NSW Domestic Violence Reforms

Posted on Feb 23, 2021 by Peter Mullen   |   Categories: Criminal & Traffic Law, Family Law

Victims of domestic violence will be granted greater safeguards when they appear in court while the meaning of intimidation will be expanded to include harm or threatened harm to animals under domestic violence law reforms passed in NSW late last year.

NSW Attorney General and Minister for the Prevention of Domestic Violence Mark Speakman said reforms in the Stronger Communities Legislation Amendment (Domestic Violence) Bill 2020 aim to reduce the stress and trauma experienced by domestic violence victims when testifying in court.

“Attending court can be overwhelming for victim-survivors who’ve suffered terrible abuse. Our reforms sought to ease that burden to ensure they are supported during criminal proceedings, particularly while giving evidence,” Mr Speakman said.

The following are some of the key reforms that will amend the Criminal Procedure Act 1986:

  • Complainants in domestic violence criminal proceedings, and Apprehended Domestic Violence Order (ADVO) hearings arising from the same circumstances, will now have a prima facie right to give evidence in a closed court and remotely via AVL.
  • Defendants who are self-represented will not be allowed to cross-examine domestic violence victims; and
  • There will be a new jury direction for domestic violence criminal proceedings that states that the absence of complaint, or delay in reporting, by a complainant should not necessarily be viewed as evidence suggesting the allegation is false.

The Bill also amends the Crimes (Domestic and Personal Violence) Act 2007 by making the protection of animals a standard condition of all ADVOs.  The current standard conditions, or orders about behaviour, are that the defendant must not do any of the following to the protected person or anyone they have a domestic relationship with: a) assault or threaten them; b) stalk, harass or intimidate them, and c) intentionally or recklessly destroy or damage any property that belongs to or is in their possession.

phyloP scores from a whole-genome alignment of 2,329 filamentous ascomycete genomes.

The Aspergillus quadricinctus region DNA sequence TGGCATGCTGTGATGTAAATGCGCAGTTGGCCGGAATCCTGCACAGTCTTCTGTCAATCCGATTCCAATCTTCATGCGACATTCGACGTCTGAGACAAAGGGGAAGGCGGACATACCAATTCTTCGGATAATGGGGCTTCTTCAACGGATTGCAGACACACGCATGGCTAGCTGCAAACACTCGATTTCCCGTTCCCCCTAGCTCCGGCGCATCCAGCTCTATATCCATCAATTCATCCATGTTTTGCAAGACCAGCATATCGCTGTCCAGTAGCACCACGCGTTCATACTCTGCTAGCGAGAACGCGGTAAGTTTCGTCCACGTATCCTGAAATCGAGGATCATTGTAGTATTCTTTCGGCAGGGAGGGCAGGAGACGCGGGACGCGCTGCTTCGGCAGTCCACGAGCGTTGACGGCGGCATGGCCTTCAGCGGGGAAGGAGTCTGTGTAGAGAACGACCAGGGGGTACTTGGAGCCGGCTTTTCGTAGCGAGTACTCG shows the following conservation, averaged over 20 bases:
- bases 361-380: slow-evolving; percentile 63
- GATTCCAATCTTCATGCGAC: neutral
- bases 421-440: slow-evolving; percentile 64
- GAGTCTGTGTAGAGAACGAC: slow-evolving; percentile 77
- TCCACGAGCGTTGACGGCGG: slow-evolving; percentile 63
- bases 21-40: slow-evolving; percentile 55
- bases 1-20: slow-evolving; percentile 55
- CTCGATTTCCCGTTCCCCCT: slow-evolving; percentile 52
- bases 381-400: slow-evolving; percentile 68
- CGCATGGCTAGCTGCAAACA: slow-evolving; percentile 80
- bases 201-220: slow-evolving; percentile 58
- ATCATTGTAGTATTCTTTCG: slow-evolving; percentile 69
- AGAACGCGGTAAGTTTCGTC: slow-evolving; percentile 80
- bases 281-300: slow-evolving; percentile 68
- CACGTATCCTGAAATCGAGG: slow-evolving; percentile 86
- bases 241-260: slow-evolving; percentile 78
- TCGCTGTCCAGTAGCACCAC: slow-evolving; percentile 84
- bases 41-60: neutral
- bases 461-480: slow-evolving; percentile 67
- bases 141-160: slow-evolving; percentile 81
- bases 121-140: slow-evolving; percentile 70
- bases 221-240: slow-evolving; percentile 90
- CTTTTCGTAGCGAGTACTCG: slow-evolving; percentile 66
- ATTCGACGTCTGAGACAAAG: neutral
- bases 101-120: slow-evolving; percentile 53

“Animals are often used as an instrument of coercive control designed to torment domestic violence victims, with perpetrators using animals to manipulate victims during the relationship and after separation as punishment for leaving,” Mr Speakman said.

The meaning of intimidation will be updated to reflect this. It will now be defined to include conduct that causes a reasonable apprehension of “harm to an animal that belongs or belonged to, or is or was in the possession of, the person or another person with whom the person has a domestic relationship.”

If you or someone you know would like advice regarding apprehended violence orders or domestic violence proceedings, please contact Baker Love Lawyers. If you are the victim of domestic violence or fear for your safety contact the police immediately.

Click here to view the Stronger Communities Legislation Amendment (Domestic Violence) Bill 2020.